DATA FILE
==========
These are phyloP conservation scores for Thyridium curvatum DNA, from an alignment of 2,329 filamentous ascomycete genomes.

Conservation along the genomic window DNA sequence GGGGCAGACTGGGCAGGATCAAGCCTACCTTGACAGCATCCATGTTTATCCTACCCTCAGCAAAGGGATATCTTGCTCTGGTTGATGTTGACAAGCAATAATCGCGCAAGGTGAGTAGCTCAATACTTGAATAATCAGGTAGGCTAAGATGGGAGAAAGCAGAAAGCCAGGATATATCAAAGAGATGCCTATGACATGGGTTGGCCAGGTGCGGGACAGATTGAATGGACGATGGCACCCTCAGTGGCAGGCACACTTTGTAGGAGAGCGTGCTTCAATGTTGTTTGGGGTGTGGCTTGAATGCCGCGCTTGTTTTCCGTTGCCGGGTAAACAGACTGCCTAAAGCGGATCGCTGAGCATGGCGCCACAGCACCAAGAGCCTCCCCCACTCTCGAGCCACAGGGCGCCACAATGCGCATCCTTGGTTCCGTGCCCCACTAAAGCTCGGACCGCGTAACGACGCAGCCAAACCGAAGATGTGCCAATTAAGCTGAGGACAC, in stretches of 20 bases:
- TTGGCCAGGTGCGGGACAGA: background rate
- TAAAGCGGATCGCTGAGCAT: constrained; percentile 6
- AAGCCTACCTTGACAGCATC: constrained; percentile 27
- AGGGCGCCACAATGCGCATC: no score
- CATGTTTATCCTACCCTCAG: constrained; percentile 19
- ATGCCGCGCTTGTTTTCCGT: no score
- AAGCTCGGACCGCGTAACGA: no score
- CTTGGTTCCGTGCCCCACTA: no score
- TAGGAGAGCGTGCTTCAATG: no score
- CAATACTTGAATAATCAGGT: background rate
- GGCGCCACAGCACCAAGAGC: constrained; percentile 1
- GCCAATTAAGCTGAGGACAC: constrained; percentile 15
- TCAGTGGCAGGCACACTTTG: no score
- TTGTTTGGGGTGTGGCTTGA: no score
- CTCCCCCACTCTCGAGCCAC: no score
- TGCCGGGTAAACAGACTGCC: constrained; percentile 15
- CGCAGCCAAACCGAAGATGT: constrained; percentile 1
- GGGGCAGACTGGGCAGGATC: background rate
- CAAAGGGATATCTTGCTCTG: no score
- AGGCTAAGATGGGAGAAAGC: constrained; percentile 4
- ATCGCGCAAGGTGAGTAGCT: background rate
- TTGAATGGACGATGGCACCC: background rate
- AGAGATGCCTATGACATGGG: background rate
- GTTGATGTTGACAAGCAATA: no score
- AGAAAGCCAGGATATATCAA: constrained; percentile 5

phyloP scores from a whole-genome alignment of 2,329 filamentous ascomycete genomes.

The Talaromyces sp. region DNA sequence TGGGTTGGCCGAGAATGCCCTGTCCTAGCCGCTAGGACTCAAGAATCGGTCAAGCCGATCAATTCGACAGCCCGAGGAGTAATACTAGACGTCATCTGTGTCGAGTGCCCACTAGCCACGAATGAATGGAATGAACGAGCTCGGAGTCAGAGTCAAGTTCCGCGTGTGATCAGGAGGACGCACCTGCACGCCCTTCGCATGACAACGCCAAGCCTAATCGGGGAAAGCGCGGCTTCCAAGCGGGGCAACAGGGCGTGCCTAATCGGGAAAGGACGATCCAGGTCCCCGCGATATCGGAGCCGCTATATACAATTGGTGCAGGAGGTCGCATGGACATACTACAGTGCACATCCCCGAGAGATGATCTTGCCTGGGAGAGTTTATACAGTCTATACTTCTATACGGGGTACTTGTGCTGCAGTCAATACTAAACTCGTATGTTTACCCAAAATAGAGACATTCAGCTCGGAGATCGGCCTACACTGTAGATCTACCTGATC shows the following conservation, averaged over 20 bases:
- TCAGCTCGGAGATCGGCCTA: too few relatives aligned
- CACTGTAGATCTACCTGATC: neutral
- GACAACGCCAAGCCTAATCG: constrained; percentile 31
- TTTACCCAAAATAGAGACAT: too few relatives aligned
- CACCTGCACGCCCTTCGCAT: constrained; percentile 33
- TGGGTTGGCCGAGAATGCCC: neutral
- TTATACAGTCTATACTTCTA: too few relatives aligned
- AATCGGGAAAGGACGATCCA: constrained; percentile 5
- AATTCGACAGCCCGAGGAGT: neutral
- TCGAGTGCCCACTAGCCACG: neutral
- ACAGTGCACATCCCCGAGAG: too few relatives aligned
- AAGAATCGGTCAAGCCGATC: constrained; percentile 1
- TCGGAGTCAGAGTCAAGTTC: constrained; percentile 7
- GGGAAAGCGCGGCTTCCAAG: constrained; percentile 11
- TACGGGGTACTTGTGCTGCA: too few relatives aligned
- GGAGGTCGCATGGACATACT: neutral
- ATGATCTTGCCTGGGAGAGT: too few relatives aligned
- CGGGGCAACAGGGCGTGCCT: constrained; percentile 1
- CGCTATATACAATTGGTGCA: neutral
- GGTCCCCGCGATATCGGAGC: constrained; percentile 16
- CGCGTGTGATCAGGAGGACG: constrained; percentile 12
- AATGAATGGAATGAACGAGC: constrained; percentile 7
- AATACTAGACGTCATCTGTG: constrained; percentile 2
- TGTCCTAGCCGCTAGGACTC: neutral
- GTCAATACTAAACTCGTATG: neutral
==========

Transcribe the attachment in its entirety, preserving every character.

These are phyloP conservation scores for Thyridium curvatum DNA, from an alignment of 2,329 filamentous ascomycete genomes.

Conservation along the genomic window DNA sequence GGGGCAGACTGGGCAGGATCAAGCCTACCTTGACAGCATCCATGTTTATCCTACCCTCAGCAAAGGGATATCTTGCTCTGGTTGATGTTGACAAGCAATAATCGCGCAAGGTGAGTAGCTCAATACTTGAATAATCAGGTAGGCTAAGATGGGAGAAAGCAGAAAGCCAGGATATATCAAAGAGATGCCTATGACATGGGTTGGCCAGGTGCGGGACAGATTGAATGGACGATGGCACCCTCAGTGGCAGGCACACTTTGTAGGAGAGCGTGCTTCAATGTTGTTTGGGGTGTGGCTTGAATGCCGCGCTTGTTTTCCGTTGCCGGGTAAACAGACTGCCTAAAGCGGATCGCTGAGCATGGCGCCACAGCACCAAGAGCCTCCCCCACTCTCGAGCCACAGGGCGCCACAATGCGCATCCTTGGTTCCGTGCCCCACTAAAGCTCGGACCGCGTAACGACGCAGCCAAACCGAAGATGTGCCAATTAAGCTGAGGACAC, in stretches of 20 bases:
- TTGGCCAGGTGCGGGACAGA: background rate
- TAAAGCGGATCGCTGAGCAT: constrained; percentile 6
- AAGCCTACCTTGACAGCATC: constrained; percentile 27
- AGGGCGCCACAATGCGCATC: no score
- CATGTTTATCCTACCCTCAG: constrained; percentile 19
- ATGCCGCGCTTGTTTTCCGT: no score
- AAGCTCGGACCGCGTAACGA: no score
- CTTGGTTCCGTGCCCCACTA: no score
- TAGGAGAGCGTGCTTCAATG: no score
- CAATACTTGAATAATCAGGT: background rate
- GGCGCCACAGCACCAAGAGC: constrained; percentile 1
- GCCAATTAAGCTGAGGACAC: constrained; percentile 15
- TCAGTGGCAGGCACACTTTG: no score
- TTGTTTGGGGTGTGGCTTGA: no score
- CTCCCCCACTCTCGAGCCAC: no score
- TGCCGGGTAAACAGACTGCC: constrained; percentile 15
- CGCAGCCAAACCGAAGATGT: constrained; percentile 1
- GGGGCAGACTGGGCAGGATC: background rate
- CAAAGGGATATCTTGCTCTG: no score
- AGGCTAAGATGGGAGAAAGC: constrained; percentile 4
- ATCGCGCAAGGTGAGTAGCT: background rate
- TTGAATGGACGATGGCACCC: background rate
- AGAGATGCCTATGACATGGG: background rate
- GTTGATGTTGACAAGCAATA: no score
- AGAAAGCCAGGATATATCAA: constrained; percentile 5

phyloP scores from a whole-genome alignment of 2,329 filamentous ascomycete genomes.

The Talaromyces sp. region DNA sequence TGGGTTGGCCGAGAATGCCCTGTCCTAGCCGCTAGGACTCAAGAATCGGTCAAGCCGATCAATTCGACAGCCCGAGGAGTAATACTAGACGTCATCTGTGTCGAGTGCCCACTAGCCACGAATGAATGGAATGAACGAGCTCGGAGTCAGAGTCAAGTTCCGCGTGTGATCAGGAGGACGCACCTGCACGCCCTTCGCATGACAACGCCAAGCCTAATCGGGGAAAGCGCGGCTTCCAAGCGGGGCAACAGGGCGTGCCTAATCGGGAAAGGACGATCCAGGTCCCCGCGATATCGGAGCCGCTATATACAATTGGTGCAGGAGGTCGCATGGACATACTACAGTGCACATCCCCGAGAGATGATCTTGCCTGGGAGAGTTTATACAGTCTATACTTCTATACGGGGTACTTGTGCTGCAGTCAATACTAAACTCGTATGTTTACCCAAAATAGAGACATTCAGCTCGGAGATCGGCCTACACTGTAGATCTACCTGATC shows the following conservation, averaged over 20 bases:
- TCAGCTCGGAGATCGGCCTA: too few relatives aligned
- CACTGTAGATCTACCTGATC: neutral
- GACAACGCCAAGCCTAATCG: constrained; percentile 31
- TTTACCCAAAATAGAGACAT: too few relatives aligned
- CACCTGCACGCCCTTCGCAT: constrained; percentile 33
- TGGGTTGGCCGAGAATGCCC: neutral
- TTATACAGTCTATACTTCTA: too few relatives aligned
- AATCGGGAAAGGACGATCCA: constrained; percentile 5
- AATTCGACAGCCCGAGGAGT: neutral
- TCGAGTGCCCACTAGCCACG: neutral
- ACAGTGCACATCCCCGAGAG: too few relatives aligned
- AAGAATCGGTCAAGCCGATC: constrained; percentile 1
- TCGGAGTCAGAGTCAAGTTC: constrained; percentile 7
- GGGAAAGCGCGGCTTCCAAG: constrained; percentile 11
- TACGGGGTACTTGTGCTGCA: too few relatives aligned
- GGAGGTCGCATGGACATACT: neutral
- ATGATCTTGCCTGGGAGAGT: too few relatives aligned
- CGGGGCAACAGGGCGTGCCT: constrained; percentile 1
- CGCTATATACAATTGGTGCA: neutral
- GGTCCCCGCGATATCGGAGC: constrained; percentile 16
- CGCGTGTGATCAGGAGGACG: constrained; percentile 12
- AATGAATGGAATGAACGAGC: constrained; percentile 7
- AATACTAGACGTCATCTGTG: constrained; percentile 2
- TGTCCTAGCCGCTAGGACTC: neutral
- GTCAATACTAAACTCGTATG: neutral